2. Third person narrative essay of view:Here the narrator does not figure in the events of the story and tells the story by retaining to all characters and places in the third person with third person pronouns and proper nouns.


Class Work

  1. Write a short note on the following element of prose using your own understanding
  2. Plot
  3. Setting
  4. Narrative technique 


WEEK 5 & 6



The third genie of Literature is Prose. Prose which is a literacy piece expressed in ordinary and straight forward language other than in Verse. A writer of Prose is known as PROSE MAN or PROSAIST. The chief character in prose or any literacy piece is known as AGONIST. If any literacy work is short, it is known as MARCEAU. And if the literacy piece is geared towards securing the basic necessaries of life e.g Food and Cloth, it is known as POT BOILER. And is a literacy piece is a short pointing out morals, it is called EXEMPLUM. But if the story is on grotesque (strange) Phenomenon  or incredible situations, it is known as TALL STORY or FAIRY TALE. And if a prose man uses a technique to describe events that are yet to take place in the story, the device is known generally in the literacy circle, be it prose or play, as FORESHADOWING which resembles prophecy. But if a story is narrated or written in a humorous scorn or jibe of a situation, we then could describe it as a SARCASTIC HUMOUR. And while writing or composing his/her piece, if the writer imitates another writer with a view to mocking him/her, such is known as PARODY

A good example of a prose is NOVEL – A novel is defined as a long prose narrative with a wide range of characters and experience. When the prose narrative is a short novel, it is known as a NOVELETTE. And when it is a short story often about an event, it is called a NOVELLA /NOVELLE.

Generally, a writer of novels is a NOVELIST who might write his novel in form of a letter – This is EPISTOLARY e.g. Mariama Ba’s “So Long A Letter”. When a story is short but not bounded an fact, it is referred to as a FABLE. The story could as well be a biographical sketch of somebody, which is called a MEMOIR



  1. Argumentative: This refers to a passage in which the prose and cons of an issue are presented with the aid of arriving at a logical solution 
  2. Discipline: This refers to a prose passage in which events persons, places and things are given full exposure or simply described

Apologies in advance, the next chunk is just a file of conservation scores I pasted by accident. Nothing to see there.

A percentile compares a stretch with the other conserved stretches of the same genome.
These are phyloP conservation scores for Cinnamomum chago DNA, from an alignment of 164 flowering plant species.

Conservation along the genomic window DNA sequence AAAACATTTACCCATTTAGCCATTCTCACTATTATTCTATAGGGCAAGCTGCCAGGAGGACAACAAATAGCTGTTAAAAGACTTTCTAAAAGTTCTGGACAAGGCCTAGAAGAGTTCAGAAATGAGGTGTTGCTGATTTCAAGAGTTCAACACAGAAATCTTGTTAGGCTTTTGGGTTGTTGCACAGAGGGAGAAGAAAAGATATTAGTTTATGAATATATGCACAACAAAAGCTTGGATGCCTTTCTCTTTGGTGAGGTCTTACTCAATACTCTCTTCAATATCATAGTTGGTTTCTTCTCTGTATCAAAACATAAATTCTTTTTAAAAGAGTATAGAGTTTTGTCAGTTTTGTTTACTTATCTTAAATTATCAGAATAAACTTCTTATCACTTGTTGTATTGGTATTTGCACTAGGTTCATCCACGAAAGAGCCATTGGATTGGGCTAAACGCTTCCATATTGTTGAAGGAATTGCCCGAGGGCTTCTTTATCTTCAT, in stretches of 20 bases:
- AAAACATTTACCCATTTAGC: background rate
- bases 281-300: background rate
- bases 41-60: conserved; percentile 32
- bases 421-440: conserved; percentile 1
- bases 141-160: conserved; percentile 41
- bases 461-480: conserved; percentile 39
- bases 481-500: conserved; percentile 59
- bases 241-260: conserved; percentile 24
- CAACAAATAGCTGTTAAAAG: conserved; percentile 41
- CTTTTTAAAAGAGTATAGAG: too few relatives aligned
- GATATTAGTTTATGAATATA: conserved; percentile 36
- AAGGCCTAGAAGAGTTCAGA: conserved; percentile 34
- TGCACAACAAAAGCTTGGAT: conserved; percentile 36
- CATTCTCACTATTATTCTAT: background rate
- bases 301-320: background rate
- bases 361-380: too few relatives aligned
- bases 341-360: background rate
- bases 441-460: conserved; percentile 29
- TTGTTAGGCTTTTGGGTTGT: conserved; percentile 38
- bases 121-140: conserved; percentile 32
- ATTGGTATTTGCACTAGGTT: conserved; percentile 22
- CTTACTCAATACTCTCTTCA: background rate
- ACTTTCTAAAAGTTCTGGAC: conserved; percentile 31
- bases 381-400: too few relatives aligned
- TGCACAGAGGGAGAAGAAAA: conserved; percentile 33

3. Dramatic: This refers to a passage in which persons (Characters) speak one after the other in form of dialogue 
  4. Expository: This term refers to a passage in which the presentation aims at clarifying, explaining and interpreting the subject. 
  5. Narrative: The word, “Narrative” means a story and so the prose narrative is a passage which is aimed at presenting a well defined story. 
  6. Technical or Scientific: This refers to a passage in which a specific or technical subject is presented. The language of such a presentation often contains a special vocabulary which is found only in the discussion of the subject. 



Fiction” is a word derived from the Latin word “Facio” meaning “I make”. Thus, fiction can therefore mean that which does not truly happen and so is made to look as if it really happened e.g”Arrow at God” by Chinua Achebe, ‘Mayor of Caster bridge’ by Thomas Hardy. Some of the things that happen in fiction can as well happen in real life but the story in the fiction is imaginary and therefore is fictitious. There is another aspect of fiction called Romance. In Romance, things happen in the novel is impossible to happen in the real world. 

Non-Fiction: Is the       opposite of fiction. It is the record of real life situation which actually took place sometime about somebody. This non-fiction can be autobiography – which tells the story of the author by the author himself. Or it can tell the story of a person by another author – Biography.



  1. The use of idioms and proverbs: Writers often use idioms and proverbs to highlight or beautify a passage. Idioms of expression which are peculiar to the language in which they are found. They have well known meanings which are culturally, other than linguistically determined. For example: 
  1. I was given the nod for the job (I was offered) (Idiomatic use) 
  2. We must ensure a quick dispensation of justice this time because justice delayed is justice denied (Proverbial Utterance) 
  1. Paragraph (the): This is a service by which writers present a group of ideas in separate, composite units in a logical order. Paragraphs are marked off by indentation of initials words in a line or by double space margins. Traditionally a paragraph focuses on one independent idea which \it develop 
  2. (The use of) Sentence: Simply put, sentence is a group          of inter-related words consisting of a subject and predicate conveying a complete thought or emotion. There are three main types of sentences which are: Simple sentences (one clause) Complex Sentence (having one main Clause and one or two subordinate clauses) and the Compound sentences (Containing two or more main clauses and one or more subordinate clauses. A sentence can be a statement, question, command, an exclamation or a salutation. 
  3. Slang (use of): This refers to colloquial use of words phrases in a text. Slangs features in literacy writing only as part of dialogue. For example: the coppers are all over the town (police) 
  4. Narrative Technique: This refers to the way a writer chooses to prevent his story as part of his style. Often, narrative technique is identified with the nature of the speaking voice in the tent. The latter can take one of the following form: